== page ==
Other themes related to Third World WoC feminist experiences, visions, practices
While submissions should be informed by a range of these themes, proposals should be written in an accessible manner, as this text is aimed at a broad readership that ranges from academics to community activists, artists to engineers, mail carriers to stay at home mothers and any and everyone in-between. The goal is to develop a “text” that people from varied backgrounds may find connections to and peace in.
If you are interested in contributing to A Love Letter to This Bridge Called My Back, please submit a brief proposal by August 15, 2019 following the format and procedures below.
Proposal Submission Format
For authors proposing written work: a 300-word abstract, a list of 3 other texts that inspire you, and a chapter title. Please include contributor name(s), a 200-word bio that includes a statement on positionality, and contact information (email, mailing address, and phone number).
For artists proposing artwork: a 300-word (artist’s) statement to include the contributor’s intended artistic approach to the theme, at least 3 sources of inspiration (i.e. artists/texts whose works reflect themes of this call), a link to a personal/professional webpage (if applicable), and a selection of five images of your work with standard caption details (completed within the last 5-7 years; not necessarily in the same medium). Send high resolution images of each work to enable the editors to form as accurate an idea of the contributor’s practice. Please include: contributor’s name, 200-word author bio that includes a statement on positionality, and contact information (email, mailing address, and phone number).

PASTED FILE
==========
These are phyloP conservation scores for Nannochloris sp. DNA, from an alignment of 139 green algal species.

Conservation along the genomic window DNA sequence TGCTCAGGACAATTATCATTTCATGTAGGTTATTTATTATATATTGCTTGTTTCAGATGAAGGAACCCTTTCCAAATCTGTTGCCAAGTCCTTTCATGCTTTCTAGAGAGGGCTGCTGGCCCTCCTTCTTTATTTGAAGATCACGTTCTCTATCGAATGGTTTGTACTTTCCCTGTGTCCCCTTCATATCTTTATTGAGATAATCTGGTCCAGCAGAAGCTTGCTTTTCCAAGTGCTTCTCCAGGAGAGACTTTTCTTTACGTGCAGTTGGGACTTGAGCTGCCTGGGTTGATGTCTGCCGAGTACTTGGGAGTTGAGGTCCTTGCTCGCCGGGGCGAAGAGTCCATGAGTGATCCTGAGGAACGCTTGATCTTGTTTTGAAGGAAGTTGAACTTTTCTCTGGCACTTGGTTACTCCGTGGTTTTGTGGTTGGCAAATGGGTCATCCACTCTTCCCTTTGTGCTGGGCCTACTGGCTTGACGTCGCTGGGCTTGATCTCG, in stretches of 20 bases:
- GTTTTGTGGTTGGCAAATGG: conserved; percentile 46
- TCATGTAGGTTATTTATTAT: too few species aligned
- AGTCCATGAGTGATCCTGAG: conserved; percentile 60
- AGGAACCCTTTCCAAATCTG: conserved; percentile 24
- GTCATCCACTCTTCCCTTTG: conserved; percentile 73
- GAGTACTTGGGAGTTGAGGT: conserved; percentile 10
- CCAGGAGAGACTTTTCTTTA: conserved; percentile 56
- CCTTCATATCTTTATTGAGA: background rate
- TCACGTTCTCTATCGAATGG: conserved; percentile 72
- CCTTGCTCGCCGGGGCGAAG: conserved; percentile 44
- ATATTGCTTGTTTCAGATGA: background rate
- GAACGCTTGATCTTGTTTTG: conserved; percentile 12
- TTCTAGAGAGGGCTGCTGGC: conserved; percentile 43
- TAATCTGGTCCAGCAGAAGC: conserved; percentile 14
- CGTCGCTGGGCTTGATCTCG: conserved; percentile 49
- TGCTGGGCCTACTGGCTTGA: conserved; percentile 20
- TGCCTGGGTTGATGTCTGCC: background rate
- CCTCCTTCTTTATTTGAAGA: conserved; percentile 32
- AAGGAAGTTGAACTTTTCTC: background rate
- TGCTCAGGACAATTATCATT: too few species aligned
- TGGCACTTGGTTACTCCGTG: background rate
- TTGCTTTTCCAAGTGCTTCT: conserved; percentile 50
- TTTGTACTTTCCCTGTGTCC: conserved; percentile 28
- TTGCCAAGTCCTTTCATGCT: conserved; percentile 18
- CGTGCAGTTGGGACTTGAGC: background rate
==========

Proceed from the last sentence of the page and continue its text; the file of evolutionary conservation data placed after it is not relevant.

Submit proposals as .doc or .docx email attachments to LoveLetters2021@gmail.com
Proposal Submission Due - August 15, 2019
Review Results Sent to Authors - September 30, 2019
Chapters Due - January 15, 2020
Requests for Revisions Sent to Authors - March 13, 2020
Final Chapters Due - April 13, 2020
Gloria J. Wilson is currently an Assistant Professor of Art and Visual Culture Education at The University of Arizona. Her on-going research, teaching and art-making practices examine the intersections of race, gender and participation in arts education and are rooted in critical arts-based and cultural studies approaches. She is published in numerous journals including, among others, Visual Arts Research, Visual Inquiry: Learning & Teaching Art, Art/Research International: A Transdiciplinary Journal. Website: http://gloriajwilson.com
Joni Boyd Acuff, PhD is an Associate Professor of Arts Administration, Education and Policy at The Ohio State University. Her research attends to critical multiculturalism, critical race theory, Black feminist theory, and culturally responsive pedagogy, teaching and curriculum development in art education. Acuff is the co-editor of the anthology, Multiculturalism in Art Museums Today, published by Rowman & Littlefield. More about Acuff and her research can be found athttps://aaep.osu.edu/people/acuff.12
Amelia M. Kraehe, PhD is currently Associate Professor in the School of Art at The University of Arizona. She researches and teaches about social justice in education, the arts and creative forms of agency, racism and intersectional processes of self-identification. She is co-editor of Pedagogies in the Flesh: Case Studies on the Embodiment of Sociocultural Differences in Education and The Palgrave Handbook on Race and the Arts in Education. For more information, visit https://art.arizona.edu/people/directory/akraehe/